Reverse ND grads explained

A colourful sunrise and long exposyre at Southwold Pier in Suffolk, UK

You’ve probably heard this before and chances are, you’ll hear it many times in the future; one of the best time to shoot landscapes is most often the period of time just after sunrise and just before sunset.

These times are known as ‘golden hour’ and despite the name, this period of time isn’t actually an hour in duration. At this time of the day the sun is close to the horizon, which means the area of sky close to the horizon is brighter than the sky at the top of the frame.

Filters for golden hour

ND grad filters are used to reduce the amount of light entering the lens at the top of the frame and graduate to no effect halfway down the filter. In other situations, these are perfect for maintaining brighter sky detail against a darker foreground, but at golden hour when the sun isn’t obscured by cloud, you’ll need a reverse ND grad to effectively capture sky detail and avoid blown highlights.

NiSi Filters 3 stop Reverse ND Graduated Filter

Reverse ND grads

When shooting with the sun close to the horizon the best filter to use is a reverse grad. These have a hard graduation in the centre of the filter that quickly graduates to the filter’s full strength and then a soft graduation to a reduced effect at the top of the filter.

This means light close to the horizon is blocked to reduce exposure, with the darker sky above less affected by the filter for a more balanced and natural looking result. Reverse grads often come in 2-, 3- and 4-stop light blocking densities.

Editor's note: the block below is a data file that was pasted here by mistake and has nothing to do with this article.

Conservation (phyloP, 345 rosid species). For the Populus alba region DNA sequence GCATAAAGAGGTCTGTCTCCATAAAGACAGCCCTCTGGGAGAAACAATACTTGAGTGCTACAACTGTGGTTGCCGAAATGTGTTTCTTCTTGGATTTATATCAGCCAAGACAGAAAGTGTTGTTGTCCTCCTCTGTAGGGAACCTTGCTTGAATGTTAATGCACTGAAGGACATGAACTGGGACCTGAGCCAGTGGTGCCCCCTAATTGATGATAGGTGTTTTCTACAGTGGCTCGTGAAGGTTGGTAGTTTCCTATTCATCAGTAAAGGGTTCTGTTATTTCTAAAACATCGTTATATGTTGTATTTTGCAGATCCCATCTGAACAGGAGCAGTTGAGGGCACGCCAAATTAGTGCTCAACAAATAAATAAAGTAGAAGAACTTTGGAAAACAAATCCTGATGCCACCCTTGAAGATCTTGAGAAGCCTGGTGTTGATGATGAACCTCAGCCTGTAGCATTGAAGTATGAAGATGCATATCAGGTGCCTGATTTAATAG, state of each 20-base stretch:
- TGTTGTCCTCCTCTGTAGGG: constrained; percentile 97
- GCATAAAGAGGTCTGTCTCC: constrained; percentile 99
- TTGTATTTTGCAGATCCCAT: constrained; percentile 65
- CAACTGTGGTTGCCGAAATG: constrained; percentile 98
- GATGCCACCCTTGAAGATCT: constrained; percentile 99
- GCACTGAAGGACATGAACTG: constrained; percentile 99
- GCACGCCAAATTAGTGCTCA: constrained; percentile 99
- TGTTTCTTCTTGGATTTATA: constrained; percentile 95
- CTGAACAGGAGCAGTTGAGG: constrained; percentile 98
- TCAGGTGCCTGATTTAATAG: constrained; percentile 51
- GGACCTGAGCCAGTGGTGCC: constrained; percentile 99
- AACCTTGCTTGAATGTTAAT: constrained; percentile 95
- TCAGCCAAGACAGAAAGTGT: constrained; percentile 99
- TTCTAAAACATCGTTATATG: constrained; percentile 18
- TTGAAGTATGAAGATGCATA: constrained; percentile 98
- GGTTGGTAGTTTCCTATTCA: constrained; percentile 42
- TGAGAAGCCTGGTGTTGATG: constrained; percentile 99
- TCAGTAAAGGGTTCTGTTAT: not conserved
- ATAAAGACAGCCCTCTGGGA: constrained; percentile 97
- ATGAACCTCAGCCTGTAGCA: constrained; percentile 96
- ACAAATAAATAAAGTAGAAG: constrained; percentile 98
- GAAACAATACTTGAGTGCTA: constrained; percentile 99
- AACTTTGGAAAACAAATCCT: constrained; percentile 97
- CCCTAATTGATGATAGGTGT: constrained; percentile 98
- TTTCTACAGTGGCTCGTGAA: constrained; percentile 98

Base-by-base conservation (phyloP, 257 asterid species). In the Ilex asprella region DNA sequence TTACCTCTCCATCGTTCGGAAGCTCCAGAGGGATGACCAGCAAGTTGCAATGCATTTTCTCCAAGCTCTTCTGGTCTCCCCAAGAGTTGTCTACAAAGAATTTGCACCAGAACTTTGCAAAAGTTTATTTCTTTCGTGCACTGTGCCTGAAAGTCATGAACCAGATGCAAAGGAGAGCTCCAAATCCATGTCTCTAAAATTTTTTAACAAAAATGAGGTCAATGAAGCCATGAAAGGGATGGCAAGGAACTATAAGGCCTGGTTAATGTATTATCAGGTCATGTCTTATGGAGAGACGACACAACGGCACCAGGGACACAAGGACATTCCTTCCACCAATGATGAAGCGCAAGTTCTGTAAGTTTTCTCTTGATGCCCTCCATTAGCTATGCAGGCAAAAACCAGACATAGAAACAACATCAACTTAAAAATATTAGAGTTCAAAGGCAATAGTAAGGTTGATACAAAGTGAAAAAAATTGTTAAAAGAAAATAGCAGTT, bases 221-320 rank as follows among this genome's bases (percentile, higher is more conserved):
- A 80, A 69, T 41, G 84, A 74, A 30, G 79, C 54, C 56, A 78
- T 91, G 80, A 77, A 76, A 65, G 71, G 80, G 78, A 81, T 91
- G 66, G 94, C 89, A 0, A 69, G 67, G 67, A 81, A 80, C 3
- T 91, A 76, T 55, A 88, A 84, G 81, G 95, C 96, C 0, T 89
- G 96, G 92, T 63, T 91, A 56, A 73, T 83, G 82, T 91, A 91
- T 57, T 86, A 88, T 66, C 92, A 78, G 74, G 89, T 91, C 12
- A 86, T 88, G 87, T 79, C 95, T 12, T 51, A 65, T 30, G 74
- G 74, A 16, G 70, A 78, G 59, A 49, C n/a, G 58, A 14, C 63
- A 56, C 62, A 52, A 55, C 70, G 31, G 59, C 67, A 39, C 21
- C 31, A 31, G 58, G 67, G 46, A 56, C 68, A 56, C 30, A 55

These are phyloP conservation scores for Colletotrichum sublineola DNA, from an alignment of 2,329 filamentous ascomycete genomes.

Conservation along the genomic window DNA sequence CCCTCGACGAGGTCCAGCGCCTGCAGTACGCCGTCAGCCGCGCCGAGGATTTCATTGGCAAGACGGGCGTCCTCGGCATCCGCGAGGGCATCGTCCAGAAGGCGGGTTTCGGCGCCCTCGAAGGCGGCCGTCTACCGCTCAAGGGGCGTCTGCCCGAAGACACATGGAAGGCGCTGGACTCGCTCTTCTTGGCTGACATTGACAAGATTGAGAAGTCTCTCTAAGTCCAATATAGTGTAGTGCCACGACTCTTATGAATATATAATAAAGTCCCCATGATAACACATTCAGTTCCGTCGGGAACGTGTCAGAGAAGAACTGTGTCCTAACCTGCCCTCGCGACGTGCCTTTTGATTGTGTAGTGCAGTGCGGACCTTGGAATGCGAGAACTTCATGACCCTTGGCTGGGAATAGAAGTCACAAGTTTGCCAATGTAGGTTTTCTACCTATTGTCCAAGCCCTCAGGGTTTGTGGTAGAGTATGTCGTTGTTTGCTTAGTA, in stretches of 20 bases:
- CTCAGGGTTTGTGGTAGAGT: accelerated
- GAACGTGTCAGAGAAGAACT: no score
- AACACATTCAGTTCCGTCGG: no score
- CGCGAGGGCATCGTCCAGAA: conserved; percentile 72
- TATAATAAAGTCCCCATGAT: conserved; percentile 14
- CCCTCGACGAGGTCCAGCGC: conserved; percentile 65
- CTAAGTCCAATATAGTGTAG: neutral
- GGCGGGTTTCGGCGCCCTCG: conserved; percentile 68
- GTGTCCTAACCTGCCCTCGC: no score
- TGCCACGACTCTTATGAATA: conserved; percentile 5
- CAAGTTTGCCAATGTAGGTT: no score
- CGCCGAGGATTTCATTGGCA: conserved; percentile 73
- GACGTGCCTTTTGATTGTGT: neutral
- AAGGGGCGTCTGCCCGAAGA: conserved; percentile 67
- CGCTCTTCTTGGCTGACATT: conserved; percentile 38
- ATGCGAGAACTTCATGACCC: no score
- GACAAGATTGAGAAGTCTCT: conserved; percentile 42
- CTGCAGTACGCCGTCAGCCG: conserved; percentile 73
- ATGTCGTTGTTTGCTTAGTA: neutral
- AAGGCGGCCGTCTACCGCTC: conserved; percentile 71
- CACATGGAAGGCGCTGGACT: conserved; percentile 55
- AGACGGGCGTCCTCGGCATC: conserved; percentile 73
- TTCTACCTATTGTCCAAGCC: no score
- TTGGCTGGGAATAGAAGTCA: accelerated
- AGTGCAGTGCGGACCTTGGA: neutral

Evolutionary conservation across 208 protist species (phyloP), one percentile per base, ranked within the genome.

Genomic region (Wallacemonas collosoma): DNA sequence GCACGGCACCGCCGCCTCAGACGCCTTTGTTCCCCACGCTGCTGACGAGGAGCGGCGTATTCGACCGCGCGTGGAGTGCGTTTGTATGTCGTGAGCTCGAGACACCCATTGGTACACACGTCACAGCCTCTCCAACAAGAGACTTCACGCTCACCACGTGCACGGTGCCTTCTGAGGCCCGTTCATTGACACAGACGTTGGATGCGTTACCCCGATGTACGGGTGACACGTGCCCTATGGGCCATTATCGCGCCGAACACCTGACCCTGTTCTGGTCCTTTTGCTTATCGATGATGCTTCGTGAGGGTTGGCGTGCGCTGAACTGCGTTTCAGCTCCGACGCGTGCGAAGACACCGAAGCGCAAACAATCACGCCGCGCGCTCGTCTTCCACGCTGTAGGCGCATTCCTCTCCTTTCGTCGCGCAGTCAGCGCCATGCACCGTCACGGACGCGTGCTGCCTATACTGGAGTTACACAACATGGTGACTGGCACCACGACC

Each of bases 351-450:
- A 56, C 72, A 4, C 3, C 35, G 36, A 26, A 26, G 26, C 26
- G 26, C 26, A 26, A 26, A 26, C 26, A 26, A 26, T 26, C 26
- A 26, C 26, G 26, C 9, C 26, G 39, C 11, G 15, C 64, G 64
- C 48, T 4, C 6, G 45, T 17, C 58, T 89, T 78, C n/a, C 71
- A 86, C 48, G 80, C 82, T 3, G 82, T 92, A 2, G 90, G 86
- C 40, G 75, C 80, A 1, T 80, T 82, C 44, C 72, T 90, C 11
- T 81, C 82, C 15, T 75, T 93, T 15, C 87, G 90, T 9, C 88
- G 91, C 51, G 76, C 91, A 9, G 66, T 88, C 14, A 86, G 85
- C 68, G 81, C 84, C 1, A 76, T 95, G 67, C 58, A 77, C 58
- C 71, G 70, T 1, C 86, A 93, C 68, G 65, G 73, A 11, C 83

Crummock Water Long Exposure Stack

How to avoid reverse grad problems

Reverse grads are amazing filters that make it easier to effectively capture some sunrises and sunsets, but they’re not without limitations. The most significant issue with them is the hard graduation in the centre of the filter.

This means that when you’re shooting anything but straight horizon, such as at the coast, some of the land or protruding elements such as trees will be underexposed by several stops.

When underexposure occurs there are two main options to overcome the issue: The first is to shoot one exposure without the filter and another with the filter and then blend the two together in post-production.

The second is to use local adjustments in Raw processing software to brighten up elements in the scene that should be lighter. But a great fail safe is to shoot the two exposures when on location, and then make a decision about how to process your images once you’re back home.